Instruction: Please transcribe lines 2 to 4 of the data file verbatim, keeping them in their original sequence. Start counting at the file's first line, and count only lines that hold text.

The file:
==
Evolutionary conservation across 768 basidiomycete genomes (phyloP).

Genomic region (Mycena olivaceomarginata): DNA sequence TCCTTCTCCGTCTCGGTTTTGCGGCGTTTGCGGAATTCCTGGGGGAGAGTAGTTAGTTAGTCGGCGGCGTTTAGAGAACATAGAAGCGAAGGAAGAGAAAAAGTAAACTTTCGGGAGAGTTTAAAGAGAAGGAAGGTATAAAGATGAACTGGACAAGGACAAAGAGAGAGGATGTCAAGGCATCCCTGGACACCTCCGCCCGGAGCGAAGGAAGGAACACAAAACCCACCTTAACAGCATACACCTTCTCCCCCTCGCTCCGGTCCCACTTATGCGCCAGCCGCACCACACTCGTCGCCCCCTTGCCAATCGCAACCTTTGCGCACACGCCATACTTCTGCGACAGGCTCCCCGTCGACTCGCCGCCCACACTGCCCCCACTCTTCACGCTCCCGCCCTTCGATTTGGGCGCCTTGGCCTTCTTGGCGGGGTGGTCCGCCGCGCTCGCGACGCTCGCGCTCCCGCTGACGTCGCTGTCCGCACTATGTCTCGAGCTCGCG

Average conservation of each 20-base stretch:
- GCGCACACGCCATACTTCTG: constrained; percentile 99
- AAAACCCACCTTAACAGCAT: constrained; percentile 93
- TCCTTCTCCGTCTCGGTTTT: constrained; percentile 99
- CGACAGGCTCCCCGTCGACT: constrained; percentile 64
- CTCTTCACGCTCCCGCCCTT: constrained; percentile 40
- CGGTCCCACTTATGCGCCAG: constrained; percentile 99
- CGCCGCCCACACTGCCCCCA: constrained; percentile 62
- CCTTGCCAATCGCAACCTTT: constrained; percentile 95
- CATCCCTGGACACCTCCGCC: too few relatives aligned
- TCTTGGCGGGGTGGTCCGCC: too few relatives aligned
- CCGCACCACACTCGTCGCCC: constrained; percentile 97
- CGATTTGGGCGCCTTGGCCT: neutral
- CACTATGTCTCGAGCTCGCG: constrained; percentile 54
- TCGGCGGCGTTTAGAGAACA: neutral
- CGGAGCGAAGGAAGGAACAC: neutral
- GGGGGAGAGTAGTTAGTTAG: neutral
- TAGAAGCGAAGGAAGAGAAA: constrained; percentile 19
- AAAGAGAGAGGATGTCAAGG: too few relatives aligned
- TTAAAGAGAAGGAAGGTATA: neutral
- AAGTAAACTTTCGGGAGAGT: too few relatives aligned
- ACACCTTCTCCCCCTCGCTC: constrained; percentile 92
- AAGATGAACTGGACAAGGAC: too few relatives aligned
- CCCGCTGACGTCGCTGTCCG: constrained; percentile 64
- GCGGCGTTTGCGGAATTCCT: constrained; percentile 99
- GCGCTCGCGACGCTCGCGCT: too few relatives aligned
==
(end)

Genomic region (Mycena olivaceomarginata): DNA sequence TCCTTCTCCGTCTCGGTTTTGCGGCGTTTGCGGAATTCCTGGGGGAGAGTAGTTAGTTAGTCGGCGGCGTTTAGAGAACATAGAAGCGAAGGAAGAGAAAAAGTAAACTTTCGGGAGAGTTTAAAGAGAAGGAAGGTATAAAGATGAACTGGACAAGGACAAAGAGAGAGGATGTCAAGGCATCCCTGGACACCTCCGCCCGGAGCGAAGGAAGGAACACAAAACCCACCTTAACAGCATACACCTTCTCCCCCTCGCTCCGGTCCCACTTATGCGCCAGCCGCACCACACTCGTCGCCCCCTTGCCAATCGCAACCTTTGCGCACACGCCATACTTCTGCGACAGGCTCCCCGTCGACTCGCCGCCCACACTGCCCCCACTCTTCACGCTCCCGCCCTTCGATTTGGGCGCCTTGGCCTTCTTGGCGGGGTGGTCCGCCGCGCTCGCGACGCTCGCGCTCCCGCTGACGTCGCTGTCCGCACTATGTCTCGAGCTCGCG

Average conservation of each 20-base stretch:
- GCGCACACGCCATACTTCTG: constrained; percentile 99